The Cotuit Federated Church wants to set the record straight.
The New England Patriots had one of the most amazing comebacks of all time, but in the congregation’s opinion, there was once an even greater comeback: the return of the Lord and Savior.
The Cape Cod church this week posted a humorous message on its outdoor sign to promote Sunday’s services that said as much.
The notice read, “Best Comebacks Ever. 1. Jesus’ Resurrection.”
And right behind it?
“Super Bowl 51,” according to the sign.
Angela Menke Ballou, the church’s pastor, said the congregation has a history of using thought-provoking or funny slogans to grab the attention of people driving by, and get the community talking.
This particular message, she said, was put together by one of the church’s members and her father.
“Clearly, they are big sports fans,” Ballou said, laughing.
Church officials posted a picture of the sign to Facebook on Monday, the morning after the Patriots’ jaw-dropping comeback against the Atlanta Falcons at Houston’s NRG Stadium .
The New England team overcame a 25-point deficit and set numerous NFL records during the stunning turnaround in the final quarter of the game, which ended with a 34-28 victory in overtime.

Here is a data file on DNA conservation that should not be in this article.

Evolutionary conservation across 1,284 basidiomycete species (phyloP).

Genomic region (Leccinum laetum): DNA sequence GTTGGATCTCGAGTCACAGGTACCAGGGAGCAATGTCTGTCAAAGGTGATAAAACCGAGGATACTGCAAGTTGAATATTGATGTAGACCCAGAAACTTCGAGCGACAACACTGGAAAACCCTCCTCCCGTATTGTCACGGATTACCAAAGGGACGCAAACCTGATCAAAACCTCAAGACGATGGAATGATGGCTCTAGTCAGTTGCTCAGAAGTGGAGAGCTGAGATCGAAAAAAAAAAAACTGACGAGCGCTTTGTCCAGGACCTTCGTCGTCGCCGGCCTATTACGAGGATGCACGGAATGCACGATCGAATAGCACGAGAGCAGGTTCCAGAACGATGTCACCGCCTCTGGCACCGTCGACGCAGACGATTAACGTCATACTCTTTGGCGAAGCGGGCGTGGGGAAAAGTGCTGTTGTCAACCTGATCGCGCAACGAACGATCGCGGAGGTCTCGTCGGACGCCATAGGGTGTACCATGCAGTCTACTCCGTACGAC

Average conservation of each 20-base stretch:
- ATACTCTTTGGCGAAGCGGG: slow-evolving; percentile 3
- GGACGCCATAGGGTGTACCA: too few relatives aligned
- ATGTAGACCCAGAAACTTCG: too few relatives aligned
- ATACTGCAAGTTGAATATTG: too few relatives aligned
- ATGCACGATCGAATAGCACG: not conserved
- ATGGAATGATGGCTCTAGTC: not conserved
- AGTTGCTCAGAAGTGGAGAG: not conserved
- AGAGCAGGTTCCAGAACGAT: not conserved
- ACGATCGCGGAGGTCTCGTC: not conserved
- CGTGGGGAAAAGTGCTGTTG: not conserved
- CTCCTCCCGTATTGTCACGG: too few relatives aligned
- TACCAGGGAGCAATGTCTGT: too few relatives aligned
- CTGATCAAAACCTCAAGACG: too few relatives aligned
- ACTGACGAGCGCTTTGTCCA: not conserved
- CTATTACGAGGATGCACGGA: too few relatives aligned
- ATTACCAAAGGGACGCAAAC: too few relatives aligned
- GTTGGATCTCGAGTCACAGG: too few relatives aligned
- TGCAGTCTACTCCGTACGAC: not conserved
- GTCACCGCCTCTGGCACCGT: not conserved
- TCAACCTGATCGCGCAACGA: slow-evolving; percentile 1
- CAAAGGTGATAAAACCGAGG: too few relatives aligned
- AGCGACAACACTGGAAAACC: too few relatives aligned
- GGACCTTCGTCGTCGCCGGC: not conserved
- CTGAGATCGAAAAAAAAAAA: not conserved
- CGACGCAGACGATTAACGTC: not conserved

Ballou said the church saw the joyous occasion as an opportunity to spread the teachings of the Gospel.
“Life, even when it seems like it can’t happen, can,” she said. “That was what inspired it. We kind of like to find ways to make the Gospel relevant to our time.”
Before Sunday’s game, a different sign welcomed churchgoers and sports fans alike. It said, “In God and Brady We Trust,” and, “Meet You at God’s House Before the Big Game.”
This isn’t the first time that a church has latched onto a relevant topic to attract more congregants and call attention to upcoming services.
When the Pokémon Go craze all but took over the city last summer, many religious organizations citywide seized the opportunity and set up Pokémon Go “stops” for players at places of worship. The idea was to attract a broader base of members — including millennials.
“It’s an outreach,” Ballou said. “And it’s also great when we can find ways that people can connect what’s happening in their everyday lives with the story of God.”